A Walk

A Walk

A Walk

I walk these woods. Those woods. New woods and old woods. Your woods and my woods.  I walk them all. I walk them in the rain. My mood on pause. I wish for little but search and search and search. Is it this journey that I find so appealing?  Would a walk be a good walk if only for the walk itself? I cannot believe in that futility. Walking is only accomplishment if it takes you from someplace and to another, as if a wanderer lost who after a lifetime of walking has finally found something. I don’t know if I’ll find that something today, but I’ll walk anyway.

From above, or from a distance of any variety, there is no rhythm to my walk. It makes little sense. Has something been lost that absolutely must be found? Is this search one of life or death, or is it a search of whim, meaning nothing outside of the time spent? The walk this week was in the rain. My boots were muddied, and these were new boots. New boots wouldn’t normally be brought along in the rain and the mud, but the walk matters to the boots just as it matters to me. Boots left clean in closets aren’t really boots at all. These new boots carried me, or I carried them, through the brambles and through the mud and around those trees and on that walk. The rain soaked my shoulders and soaked my head and soaked my new boots. After some walking, they were new no longer.

I never know what to wear on this walk. I wear a shroud of mystery if you consider the viewpoint of passing strangers. What would he be doing in there? Why would he find that walk to be so necessary, and why now? Why in this rain and with those boots and under those Lilacs that have just now, in this cloudy damp, bloomed?  I wonder, too, why I must do this, when the walk is often fruitless, the thoughts narrow and the mud deep. The boots dirtied and worn and wet. I opt for jeans, a shirt, a jacket, something dull in color like the sky and the ground and everything except those blooms on the Lilacs that are early.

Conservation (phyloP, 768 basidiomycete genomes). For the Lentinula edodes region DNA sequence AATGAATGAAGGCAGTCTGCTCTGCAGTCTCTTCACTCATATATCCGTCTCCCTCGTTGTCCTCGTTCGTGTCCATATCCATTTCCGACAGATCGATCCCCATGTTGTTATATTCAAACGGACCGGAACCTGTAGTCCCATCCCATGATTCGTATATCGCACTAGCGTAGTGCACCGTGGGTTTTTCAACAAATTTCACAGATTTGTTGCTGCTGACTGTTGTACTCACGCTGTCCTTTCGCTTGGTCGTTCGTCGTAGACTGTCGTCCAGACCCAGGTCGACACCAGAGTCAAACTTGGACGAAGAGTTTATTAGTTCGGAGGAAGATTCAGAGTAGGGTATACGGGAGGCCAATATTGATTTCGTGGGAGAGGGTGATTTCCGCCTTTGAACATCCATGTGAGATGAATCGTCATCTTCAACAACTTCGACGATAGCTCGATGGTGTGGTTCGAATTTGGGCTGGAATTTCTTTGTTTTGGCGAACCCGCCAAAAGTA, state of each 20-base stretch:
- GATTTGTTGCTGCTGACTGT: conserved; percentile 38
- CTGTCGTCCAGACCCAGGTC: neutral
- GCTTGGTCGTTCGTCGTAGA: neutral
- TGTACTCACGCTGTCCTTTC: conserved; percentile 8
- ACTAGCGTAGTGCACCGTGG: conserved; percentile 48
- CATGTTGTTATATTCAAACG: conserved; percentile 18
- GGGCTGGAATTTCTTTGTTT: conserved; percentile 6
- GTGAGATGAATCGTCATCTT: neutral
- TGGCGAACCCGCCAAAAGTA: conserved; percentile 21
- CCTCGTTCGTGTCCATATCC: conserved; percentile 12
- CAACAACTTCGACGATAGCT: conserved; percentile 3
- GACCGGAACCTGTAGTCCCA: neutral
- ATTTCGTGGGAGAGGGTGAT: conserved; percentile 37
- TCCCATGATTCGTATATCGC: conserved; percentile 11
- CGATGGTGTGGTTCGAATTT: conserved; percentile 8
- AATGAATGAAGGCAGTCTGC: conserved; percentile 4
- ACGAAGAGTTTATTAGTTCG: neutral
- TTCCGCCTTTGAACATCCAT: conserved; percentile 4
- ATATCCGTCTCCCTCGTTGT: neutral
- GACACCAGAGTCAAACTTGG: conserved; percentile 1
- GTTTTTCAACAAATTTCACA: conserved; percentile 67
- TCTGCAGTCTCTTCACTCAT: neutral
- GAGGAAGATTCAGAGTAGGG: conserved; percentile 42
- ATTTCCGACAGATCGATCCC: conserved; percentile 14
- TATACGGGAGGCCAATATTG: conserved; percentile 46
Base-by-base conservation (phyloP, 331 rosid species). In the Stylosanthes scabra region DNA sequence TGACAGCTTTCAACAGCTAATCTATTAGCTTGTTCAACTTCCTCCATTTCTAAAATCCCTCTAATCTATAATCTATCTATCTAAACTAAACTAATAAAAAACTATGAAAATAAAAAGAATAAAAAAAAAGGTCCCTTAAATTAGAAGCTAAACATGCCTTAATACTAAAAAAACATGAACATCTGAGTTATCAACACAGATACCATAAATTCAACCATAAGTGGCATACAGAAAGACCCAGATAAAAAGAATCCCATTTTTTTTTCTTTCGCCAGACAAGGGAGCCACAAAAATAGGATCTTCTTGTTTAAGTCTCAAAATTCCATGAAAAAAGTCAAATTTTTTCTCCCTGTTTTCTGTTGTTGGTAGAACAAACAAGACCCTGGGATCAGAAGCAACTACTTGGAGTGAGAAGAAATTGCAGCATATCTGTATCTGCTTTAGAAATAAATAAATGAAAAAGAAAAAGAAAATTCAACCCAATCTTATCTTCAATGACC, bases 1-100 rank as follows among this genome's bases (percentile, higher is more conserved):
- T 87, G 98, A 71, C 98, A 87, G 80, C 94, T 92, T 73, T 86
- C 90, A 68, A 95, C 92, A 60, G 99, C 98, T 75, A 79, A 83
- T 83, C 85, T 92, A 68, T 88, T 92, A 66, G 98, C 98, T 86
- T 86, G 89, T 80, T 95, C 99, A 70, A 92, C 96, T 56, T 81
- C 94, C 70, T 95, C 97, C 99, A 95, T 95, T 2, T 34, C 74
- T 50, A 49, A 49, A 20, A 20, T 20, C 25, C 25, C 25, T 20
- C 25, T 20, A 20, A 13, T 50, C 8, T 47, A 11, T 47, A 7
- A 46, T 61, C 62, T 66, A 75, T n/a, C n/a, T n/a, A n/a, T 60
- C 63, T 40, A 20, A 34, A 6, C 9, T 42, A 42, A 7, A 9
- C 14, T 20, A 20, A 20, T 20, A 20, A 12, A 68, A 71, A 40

The Lilacs tell us the bass will be in soon. They tell us the bite will be on, though the warden tells us the fish cannot be targeted and they shouldn’t be caught. Catch and release doesn’t matter when it’s a no catch season. Once you’re not allowed to catch, the release is a given, and the latter doesn’t disallow the prior. The Lilacs bloom and the bass bite and I walk these woods. It’s this week, it was last week, it will be next week. I’ll walk this walk alone in the rain, and with my son in the rain. He’s come so far, so fast. He’s become what I wished he would become. He walks the woods, his younger mind sharper, his eyes focused, fresh. Mine are weary and aged, duller than I’d like them to be.

But walk we must. Because we have morels to find. We have ramps to dig. My son has orders to fill. It’s morel season in Wisconsin, and we’ll keep walking until we find them.

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